The 'new kid in town' trope is ubiquitous in coming-of-age anime for a reason. It's timeless. And it works especially well in Kids on the Slope, Yuki Kodama's 60s-set manga series in which a bespectacled teen moves to a new town to live with relatives because of his father's work situation. He doesn't like the other kids, he's happy to be the outsider, the nerdy kid, and yes, he thinks he's the center of the universe: "It all makes me want to vomit." But all that changes when a girl shows him around school during lunch break. Through her he meets a badboy jazz drummer who helps loosen him up. Then comes the self-discovery, the teenage brawls, the lake swimming, the joys of jazz in 60s Japan.
From Up on Poppy Hill
The Studio Ghibli anime From Up on Poppy Hill is a 60s-set high-school romance about a girl who falls for a student journalist. They're part of a group of Yokohama teens attempting to save their school's clubhouse from the wrecking ball in preparations for the 1964 Tokyo Olympics. Directed by Hayao Miyazaki's son, Gorō Miyazaki, this is quite literally an old-school romance, equal parts heartwarming and low key.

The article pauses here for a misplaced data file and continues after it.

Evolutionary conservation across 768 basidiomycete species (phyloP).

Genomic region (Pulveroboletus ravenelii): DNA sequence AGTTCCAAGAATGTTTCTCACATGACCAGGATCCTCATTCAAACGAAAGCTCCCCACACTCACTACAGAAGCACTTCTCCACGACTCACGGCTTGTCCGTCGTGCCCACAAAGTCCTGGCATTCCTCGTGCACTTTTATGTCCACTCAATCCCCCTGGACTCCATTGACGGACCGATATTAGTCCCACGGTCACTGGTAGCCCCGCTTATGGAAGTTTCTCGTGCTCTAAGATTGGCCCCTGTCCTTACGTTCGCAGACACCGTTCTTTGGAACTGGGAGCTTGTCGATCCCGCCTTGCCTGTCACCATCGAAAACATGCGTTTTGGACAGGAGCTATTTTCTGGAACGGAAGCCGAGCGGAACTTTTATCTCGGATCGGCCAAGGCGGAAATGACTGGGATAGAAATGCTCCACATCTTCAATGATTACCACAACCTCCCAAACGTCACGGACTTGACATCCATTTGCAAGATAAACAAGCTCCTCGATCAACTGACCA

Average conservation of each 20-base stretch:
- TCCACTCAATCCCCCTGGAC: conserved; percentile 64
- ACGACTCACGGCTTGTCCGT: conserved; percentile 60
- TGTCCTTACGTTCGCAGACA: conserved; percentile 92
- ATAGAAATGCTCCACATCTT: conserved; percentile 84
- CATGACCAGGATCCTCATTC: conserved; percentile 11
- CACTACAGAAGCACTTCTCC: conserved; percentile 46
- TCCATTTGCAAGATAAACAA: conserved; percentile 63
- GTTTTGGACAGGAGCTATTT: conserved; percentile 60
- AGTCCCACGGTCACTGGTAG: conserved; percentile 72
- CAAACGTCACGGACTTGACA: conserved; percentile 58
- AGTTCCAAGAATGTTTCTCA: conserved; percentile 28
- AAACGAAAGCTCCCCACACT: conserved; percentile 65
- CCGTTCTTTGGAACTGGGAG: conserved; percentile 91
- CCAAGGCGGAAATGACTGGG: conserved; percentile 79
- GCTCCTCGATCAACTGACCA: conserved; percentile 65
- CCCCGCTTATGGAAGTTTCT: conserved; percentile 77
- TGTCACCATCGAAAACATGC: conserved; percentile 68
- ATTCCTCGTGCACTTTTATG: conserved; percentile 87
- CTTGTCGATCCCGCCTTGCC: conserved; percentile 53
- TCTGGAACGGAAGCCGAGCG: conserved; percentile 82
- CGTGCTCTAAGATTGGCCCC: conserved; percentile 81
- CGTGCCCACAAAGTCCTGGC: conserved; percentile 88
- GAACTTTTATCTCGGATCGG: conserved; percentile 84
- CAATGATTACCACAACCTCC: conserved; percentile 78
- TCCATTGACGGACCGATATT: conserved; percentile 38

A Letter to Momo
A Letter to Momo is one of the few coming-of-agers bold enough to throw in some Spirited Away-style escapism. It's about a girl who leaves Tokyo with her mom following the death of her father. She's anxious about her future, glum about her dad, and resents her mom for uprooting her. She has zero friends and boredom soon sets in. Then, when she discovers an old picture book in the attic of their new place, things start to get a little Spirited Away, with spirits appearing that no one but she can see. A Letter to Momo shares the soaring sentimentality of Ghibli's finest without being puke-inducing. Sometimes, like the best coming-of-age anime movies, you forget you're watching a rapid display of drawings on screen.
Text Oliver Lunn